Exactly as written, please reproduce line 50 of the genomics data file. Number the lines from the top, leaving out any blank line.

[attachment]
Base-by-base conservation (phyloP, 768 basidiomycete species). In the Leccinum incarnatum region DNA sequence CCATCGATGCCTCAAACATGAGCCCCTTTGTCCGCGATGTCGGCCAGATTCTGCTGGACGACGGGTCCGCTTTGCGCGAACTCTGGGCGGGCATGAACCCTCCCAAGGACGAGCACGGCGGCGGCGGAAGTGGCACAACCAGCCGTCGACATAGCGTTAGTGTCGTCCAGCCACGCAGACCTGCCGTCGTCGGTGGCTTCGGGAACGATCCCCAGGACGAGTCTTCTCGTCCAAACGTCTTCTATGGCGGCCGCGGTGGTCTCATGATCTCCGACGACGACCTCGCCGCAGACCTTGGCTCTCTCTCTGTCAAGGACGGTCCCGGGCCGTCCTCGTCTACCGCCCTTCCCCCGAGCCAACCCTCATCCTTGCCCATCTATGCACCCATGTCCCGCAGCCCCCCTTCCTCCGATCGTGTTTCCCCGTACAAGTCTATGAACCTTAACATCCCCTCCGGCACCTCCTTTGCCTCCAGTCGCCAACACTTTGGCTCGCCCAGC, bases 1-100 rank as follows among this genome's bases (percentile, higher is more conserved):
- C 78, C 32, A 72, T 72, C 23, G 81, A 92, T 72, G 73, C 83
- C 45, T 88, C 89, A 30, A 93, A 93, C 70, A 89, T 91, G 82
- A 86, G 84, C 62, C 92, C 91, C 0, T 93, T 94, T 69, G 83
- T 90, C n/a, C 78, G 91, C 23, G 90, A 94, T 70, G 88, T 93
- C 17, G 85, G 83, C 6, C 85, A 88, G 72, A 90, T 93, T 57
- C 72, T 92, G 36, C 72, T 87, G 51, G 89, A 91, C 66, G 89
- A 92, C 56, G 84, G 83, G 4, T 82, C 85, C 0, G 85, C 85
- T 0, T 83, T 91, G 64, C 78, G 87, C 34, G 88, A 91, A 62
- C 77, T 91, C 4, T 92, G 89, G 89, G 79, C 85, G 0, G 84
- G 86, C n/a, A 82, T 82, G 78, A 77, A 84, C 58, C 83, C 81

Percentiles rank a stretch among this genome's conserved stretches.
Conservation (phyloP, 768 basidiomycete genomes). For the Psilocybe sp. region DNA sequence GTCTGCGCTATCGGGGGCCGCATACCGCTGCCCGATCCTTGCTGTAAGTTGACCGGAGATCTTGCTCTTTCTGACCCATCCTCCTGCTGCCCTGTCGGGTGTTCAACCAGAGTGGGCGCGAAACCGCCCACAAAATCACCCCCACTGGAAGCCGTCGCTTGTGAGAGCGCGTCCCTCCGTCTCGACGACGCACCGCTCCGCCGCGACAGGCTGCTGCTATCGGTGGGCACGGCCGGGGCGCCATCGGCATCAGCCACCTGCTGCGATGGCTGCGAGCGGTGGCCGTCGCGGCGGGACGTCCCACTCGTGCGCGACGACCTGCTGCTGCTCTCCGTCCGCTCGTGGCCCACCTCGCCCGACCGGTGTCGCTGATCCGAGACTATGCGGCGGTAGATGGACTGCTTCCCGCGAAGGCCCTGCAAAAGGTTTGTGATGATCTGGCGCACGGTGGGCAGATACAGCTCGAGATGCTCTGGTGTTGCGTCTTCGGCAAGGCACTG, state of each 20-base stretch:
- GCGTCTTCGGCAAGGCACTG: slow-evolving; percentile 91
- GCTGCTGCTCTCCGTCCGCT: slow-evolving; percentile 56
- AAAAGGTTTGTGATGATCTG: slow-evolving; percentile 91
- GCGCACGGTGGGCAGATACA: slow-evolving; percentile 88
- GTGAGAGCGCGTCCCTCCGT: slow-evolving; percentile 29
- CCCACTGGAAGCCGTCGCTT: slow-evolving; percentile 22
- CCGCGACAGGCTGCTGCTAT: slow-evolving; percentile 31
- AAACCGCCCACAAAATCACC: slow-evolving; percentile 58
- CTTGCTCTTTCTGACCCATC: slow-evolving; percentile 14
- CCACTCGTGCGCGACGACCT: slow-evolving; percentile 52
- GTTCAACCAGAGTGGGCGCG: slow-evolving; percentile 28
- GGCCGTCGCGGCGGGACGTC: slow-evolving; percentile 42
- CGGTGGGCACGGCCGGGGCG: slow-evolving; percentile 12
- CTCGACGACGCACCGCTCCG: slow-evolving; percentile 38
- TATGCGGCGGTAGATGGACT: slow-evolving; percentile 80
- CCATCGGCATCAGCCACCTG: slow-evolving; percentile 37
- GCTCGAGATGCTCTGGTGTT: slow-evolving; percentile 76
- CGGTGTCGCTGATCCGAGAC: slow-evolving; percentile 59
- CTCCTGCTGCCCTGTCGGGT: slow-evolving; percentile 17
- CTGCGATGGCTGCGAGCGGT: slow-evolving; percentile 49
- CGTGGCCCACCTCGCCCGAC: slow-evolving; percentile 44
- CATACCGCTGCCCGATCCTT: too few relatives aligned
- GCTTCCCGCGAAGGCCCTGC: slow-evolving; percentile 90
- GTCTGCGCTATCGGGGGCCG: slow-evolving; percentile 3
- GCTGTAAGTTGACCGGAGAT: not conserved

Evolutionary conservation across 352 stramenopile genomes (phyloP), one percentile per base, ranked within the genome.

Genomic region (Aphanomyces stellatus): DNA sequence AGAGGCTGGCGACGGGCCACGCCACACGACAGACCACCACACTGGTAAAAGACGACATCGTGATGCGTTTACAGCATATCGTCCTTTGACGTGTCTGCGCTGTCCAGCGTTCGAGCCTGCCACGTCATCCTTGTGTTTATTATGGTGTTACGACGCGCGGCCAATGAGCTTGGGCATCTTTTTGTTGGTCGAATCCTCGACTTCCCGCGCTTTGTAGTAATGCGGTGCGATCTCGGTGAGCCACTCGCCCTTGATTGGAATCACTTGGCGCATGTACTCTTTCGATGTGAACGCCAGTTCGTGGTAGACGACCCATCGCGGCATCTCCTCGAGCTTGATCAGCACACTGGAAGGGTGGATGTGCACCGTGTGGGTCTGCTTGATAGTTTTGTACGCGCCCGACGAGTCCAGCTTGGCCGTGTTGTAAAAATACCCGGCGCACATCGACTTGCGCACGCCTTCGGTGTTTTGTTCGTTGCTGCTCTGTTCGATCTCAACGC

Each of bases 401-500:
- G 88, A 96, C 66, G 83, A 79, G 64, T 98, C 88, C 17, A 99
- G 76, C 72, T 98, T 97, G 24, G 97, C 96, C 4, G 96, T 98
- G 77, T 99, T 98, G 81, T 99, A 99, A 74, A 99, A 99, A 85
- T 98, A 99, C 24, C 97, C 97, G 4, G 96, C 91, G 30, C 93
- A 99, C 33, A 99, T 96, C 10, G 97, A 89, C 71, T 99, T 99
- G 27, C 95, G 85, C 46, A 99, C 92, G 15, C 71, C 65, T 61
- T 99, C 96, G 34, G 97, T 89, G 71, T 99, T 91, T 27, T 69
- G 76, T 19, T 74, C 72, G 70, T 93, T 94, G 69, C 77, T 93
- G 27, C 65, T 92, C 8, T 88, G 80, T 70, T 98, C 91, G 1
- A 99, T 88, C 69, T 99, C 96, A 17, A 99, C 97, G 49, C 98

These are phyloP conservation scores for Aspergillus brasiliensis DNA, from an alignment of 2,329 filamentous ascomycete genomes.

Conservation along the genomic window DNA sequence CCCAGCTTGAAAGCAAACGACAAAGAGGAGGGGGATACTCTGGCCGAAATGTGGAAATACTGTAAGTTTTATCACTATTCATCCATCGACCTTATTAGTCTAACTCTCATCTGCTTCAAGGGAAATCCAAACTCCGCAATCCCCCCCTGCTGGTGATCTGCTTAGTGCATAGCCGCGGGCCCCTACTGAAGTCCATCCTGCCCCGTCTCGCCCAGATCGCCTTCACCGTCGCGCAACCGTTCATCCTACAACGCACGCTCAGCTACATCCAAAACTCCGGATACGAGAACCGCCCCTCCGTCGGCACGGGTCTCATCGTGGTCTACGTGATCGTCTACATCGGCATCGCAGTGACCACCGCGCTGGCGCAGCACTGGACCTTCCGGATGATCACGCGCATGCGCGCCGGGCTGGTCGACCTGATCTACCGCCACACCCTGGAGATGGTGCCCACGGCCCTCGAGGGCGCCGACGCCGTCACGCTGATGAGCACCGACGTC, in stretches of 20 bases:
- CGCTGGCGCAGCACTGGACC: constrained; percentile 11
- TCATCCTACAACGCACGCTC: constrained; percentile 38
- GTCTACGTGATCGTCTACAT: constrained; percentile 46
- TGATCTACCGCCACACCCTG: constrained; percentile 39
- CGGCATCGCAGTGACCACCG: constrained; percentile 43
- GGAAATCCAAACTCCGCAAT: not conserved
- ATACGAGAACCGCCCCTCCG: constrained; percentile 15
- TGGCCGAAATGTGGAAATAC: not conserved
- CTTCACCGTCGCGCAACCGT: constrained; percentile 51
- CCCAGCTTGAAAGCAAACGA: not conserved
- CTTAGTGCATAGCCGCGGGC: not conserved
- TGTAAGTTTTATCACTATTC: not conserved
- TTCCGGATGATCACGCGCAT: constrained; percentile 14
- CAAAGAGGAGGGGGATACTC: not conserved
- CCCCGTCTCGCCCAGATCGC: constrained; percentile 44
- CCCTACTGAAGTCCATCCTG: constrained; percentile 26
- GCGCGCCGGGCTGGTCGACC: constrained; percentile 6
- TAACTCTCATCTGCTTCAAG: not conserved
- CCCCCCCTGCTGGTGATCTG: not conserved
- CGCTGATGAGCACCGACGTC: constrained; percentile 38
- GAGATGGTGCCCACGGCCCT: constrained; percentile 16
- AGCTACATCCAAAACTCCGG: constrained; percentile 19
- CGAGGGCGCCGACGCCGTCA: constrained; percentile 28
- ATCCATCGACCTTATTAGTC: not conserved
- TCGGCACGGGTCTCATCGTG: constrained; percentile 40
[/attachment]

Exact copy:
- G 27, C 65, T 92, C 8, T 88, G 80, T 70, T 98, C 91, G 1